Davos Notebook

Groundhog Day in Davos

groundhog

The programme may strike a different  note — this year’s Davos is apparently all about Shared Norms for the New Reality — but much of the discussion at the 41st World Economic Forum annual meeting in Davos this month will have a distinctly familiar ring to it.

Last January, the five-day talkfest in the Swiss Alps was dominated by Greece’s near-death experience at the hands of the bond market and recriminations over the role of bankers in the financial crisis, as well as worries about China’s rapid economic ascent and a lot of calls for a new trade deal.

Fast forward 12 months and not much has changed.

Ireland has joined Greece in the euro zone’s intensive care unit and Portugal and  Spain are getting round-the-clock monitoring. The annual round of bankers’ bonuses is once again stirring up trouble. China looms larger than ever on the global stage, after overtaking Japan in 2010 to become the world’s second-biggest economy. And trade ministers who signally failed to make headway last year say they really must get down to business when they meet on the sidelines of Davos this time round.

For a sense of the deja vu, take a look at the WEF’s latest hot-off-the-press report on Global Risks — a 50-page tome on the spider’s web of interconnected threats now facing the world. Not much progress in addressing them has been made, it seems. Government debt and the danger of sovereign default remains top of the risk hit-list, alongside macroeconomic imbalances, the fragility of the economic recovery and resource limits. It is a very similar litany as a year ago.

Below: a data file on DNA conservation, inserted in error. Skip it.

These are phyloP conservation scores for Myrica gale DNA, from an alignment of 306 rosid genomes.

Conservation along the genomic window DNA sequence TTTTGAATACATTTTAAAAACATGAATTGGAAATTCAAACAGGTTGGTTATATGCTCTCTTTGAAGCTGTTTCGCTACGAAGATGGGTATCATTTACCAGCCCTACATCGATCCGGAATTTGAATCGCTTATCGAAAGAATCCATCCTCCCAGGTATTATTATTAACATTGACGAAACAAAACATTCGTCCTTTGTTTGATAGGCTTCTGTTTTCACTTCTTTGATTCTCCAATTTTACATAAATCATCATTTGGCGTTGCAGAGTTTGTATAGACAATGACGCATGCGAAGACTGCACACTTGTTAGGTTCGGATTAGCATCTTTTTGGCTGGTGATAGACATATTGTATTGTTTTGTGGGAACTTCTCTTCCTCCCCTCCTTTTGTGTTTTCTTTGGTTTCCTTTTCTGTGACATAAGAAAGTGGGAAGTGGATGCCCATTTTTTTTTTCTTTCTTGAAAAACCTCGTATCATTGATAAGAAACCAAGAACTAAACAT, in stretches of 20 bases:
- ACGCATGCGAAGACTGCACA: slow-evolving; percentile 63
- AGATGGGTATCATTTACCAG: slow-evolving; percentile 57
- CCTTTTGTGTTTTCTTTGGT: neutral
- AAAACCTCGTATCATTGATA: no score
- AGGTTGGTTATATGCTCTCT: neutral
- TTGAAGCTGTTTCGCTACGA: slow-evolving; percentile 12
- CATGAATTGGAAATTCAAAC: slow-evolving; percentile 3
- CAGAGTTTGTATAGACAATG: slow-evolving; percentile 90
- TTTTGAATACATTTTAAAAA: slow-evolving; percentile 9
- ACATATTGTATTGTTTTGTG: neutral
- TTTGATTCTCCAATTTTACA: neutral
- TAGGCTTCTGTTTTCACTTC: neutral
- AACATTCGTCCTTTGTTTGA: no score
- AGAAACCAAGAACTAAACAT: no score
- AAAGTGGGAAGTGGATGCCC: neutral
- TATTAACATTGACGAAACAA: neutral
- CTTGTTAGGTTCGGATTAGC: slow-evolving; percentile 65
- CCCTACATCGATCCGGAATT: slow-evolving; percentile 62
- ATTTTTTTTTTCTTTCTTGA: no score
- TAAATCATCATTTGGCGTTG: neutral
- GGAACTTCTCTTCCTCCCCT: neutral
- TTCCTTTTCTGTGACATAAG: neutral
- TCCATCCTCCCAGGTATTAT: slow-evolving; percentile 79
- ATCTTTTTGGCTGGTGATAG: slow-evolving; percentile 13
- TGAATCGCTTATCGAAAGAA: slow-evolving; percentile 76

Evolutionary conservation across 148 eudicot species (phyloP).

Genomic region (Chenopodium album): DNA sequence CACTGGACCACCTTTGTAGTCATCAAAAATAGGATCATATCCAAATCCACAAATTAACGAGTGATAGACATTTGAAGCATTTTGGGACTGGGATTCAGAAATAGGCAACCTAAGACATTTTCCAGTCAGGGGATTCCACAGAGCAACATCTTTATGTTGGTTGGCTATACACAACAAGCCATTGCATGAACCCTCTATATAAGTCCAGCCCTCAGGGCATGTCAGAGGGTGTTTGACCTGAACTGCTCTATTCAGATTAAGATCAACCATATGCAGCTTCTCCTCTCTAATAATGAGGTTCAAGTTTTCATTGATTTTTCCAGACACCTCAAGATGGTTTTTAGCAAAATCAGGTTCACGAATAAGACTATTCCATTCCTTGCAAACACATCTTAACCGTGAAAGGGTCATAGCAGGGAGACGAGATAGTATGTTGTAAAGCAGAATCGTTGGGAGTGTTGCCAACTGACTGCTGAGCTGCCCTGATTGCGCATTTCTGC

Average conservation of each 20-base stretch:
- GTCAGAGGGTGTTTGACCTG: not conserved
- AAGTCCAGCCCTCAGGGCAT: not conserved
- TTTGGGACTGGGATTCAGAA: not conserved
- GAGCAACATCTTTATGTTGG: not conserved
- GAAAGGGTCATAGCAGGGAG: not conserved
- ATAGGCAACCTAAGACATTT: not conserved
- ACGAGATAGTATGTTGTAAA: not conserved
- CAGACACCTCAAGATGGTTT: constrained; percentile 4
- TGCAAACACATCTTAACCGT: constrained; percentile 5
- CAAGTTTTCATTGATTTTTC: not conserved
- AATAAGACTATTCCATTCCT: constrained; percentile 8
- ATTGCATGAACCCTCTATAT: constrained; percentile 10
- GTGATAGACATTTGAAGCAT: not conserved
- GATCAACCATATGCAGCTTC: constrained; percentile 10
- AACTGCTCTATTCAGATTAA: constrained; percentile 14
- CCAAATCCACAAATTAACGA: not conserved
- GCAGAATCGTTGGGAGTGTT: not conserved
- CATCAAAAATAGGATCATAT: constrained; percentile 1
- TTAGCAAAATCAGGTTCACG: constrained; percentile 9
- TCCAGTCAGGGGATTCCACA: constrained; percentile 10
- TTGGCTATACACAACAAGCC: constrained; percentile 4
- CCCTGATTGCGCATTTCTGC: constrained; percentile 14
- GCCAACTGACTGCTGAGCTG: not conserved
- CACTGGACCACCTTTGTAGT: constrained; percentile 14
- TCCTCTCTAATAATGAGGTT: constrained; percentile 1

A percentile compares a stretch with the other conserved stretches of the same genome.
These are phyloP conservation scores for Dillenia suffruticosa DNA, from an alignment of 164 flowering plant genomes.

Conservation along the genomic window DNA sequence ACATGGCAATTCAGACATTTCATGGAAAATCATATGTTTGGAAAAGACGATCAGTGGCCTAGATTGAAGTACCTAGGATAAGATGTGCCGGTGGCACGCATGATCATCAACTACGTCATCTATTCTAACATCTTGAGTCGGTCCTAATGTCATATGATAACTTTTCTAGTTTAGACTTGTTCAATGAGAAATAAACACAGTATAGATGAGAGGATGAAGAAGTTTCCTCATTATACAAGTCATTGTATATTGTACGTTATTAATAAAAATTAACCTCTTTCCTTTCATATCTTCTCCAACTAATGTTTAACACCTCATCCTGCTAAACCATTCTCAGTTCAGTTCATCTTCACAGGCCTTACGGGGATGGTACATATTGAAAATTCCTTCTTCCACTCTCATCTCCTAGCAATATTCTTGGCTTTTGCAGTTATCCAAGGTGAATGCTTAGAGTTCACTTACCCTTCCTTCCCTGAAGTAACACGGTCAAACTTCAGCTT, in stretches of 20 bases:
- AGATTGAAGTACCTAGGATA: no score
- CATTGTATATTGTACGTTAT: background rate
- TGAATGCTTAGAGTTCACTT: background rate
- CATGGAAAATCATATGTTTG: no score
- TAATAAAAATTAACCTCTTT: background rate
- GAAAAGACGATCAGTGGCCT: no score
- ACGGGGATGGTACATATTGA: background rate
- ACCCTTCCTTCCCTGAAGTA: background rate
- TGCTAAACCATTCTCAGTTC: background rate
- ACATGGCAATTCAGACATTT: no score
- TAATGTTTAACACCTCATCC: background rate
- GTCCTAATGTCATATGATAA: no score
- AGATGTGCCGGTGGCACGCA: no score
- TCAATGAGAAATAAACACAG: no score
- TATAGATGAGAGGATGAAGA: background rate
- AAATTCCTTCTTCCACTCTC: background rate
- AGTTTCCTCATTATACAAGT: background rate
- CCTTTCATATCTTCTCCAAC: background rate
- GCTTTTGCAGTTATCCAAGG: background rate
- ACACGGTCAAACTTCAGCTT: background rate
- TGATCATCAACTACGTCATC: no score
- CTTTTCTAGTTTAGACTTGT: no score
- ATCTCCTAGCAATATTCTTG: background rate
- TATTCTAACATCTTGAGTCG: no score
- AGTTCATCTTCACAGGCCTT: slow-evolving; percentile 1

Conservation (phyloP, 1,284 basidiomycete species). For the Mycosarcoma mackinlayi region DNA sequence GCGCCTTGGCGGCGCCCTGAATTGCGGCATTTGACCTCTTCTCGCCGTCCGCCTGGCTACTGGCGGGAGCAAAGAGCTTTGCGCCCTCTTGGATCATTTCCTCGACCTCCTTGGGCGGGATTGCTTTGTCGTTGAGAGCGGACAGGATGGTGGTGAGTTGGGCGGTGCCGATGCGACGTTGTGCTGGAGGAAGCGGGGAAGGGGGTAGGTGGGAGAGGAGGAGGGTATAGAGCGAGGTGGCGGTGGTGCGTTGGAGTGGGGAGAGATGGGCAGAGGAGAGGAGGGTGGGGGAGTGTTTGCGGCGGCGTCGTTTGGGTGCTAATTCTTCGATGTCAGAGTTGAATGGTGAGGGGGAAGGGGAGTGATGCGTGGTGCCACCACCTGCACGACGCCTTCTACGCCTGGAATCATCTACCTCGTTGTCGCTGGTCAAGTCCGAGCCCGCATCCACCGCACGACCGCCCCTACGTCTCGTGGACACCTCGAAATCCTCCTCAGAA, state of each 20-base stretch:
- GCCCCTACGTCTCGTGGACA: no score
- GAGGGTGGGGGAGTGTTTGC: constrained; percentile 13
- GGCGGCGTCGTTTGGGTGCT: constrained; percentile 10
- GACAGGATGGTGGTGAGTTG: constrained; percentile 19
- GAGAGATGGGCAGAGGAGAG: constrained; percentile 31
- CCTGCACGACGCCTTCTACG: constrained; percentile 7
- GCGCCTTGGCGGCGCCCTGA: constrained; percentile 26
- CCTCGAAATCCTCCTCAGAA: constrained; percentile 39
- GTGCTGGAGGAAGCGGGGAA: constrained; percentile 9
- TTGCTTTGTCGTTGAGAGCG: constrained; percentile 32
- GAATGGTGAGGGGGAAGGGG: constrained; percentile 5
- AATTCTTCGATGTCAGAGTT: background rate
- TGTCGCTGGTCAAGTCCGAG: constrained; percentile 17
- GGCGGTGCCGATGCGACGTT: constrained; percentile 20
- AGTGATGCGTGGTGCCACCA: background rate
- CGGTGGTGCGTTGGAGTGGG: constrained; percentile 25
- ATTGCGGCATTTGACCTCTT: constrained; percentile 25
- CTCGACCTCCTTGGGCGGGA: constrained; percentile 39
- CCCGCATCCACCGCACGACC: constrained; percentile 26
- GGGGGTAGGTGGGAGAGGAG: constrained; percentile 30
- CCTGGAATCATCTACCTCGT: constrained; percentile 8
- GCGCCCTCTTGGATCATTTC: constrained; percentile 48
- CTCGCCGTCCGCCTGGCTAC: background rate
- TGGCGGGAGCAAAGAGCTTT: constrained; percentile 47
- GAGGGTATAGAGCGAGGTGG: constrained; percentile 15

Worryingly, while the threats remain all too visible, the report’s authors conclude that the world is now uniquely vulnerable to any further shocks in the wake of the financial crisis.

Watch Felix Salmon interview Nouriel Roubini

Yesterday evening Reuters.com streamed an interview with renowned economist Nouriel Roubini live from our studio at the World Economic Forum in Davos. Reuters columinst Felix Salmon presented the interview and all the questions he put to Roubini were sent in by visitors to our Davos 2010 live blog.

Greece’s economic woes, U.S. GDP and the trustworthiness of statistics coming out of China were just some of the issues being discussed. If you missed it, or if you want to see it again, watch the interview in the player below.

Italian CEO says retail banks need time to adapt

Yesterday I spoke to Antonio Vigni, CEO of Siena-based Banca Monte dei Paschi di Siena, the world’s oldest bank. Below are two video clips of Vigni answering questions on lending in Italy and the hot topic of regulation.

In this first clip, Vigni says bank lending is holding up in Italy and he sees improvement.

In the next clip, Vigni says that retail banks may need more time to adapt to the brave new regulatory world.

Next year’s potential guest to Davos?

osamaThe World Economic Forum is all about promoting debate and finding solutions to problems the world is facing.

One thing the world’s political and business leaders have been discussing is the role of the dollar in the global economy.

The world’s most wanted man Osama bin Laden has been offering his take on solving global imbalances. He urges the world to stop relying on the dollar in order to solve the global financial crisis.

Africa needs to bargain more

africaAfrica is one area we at Reuters is focusing at this year’s Davos (click for our special report)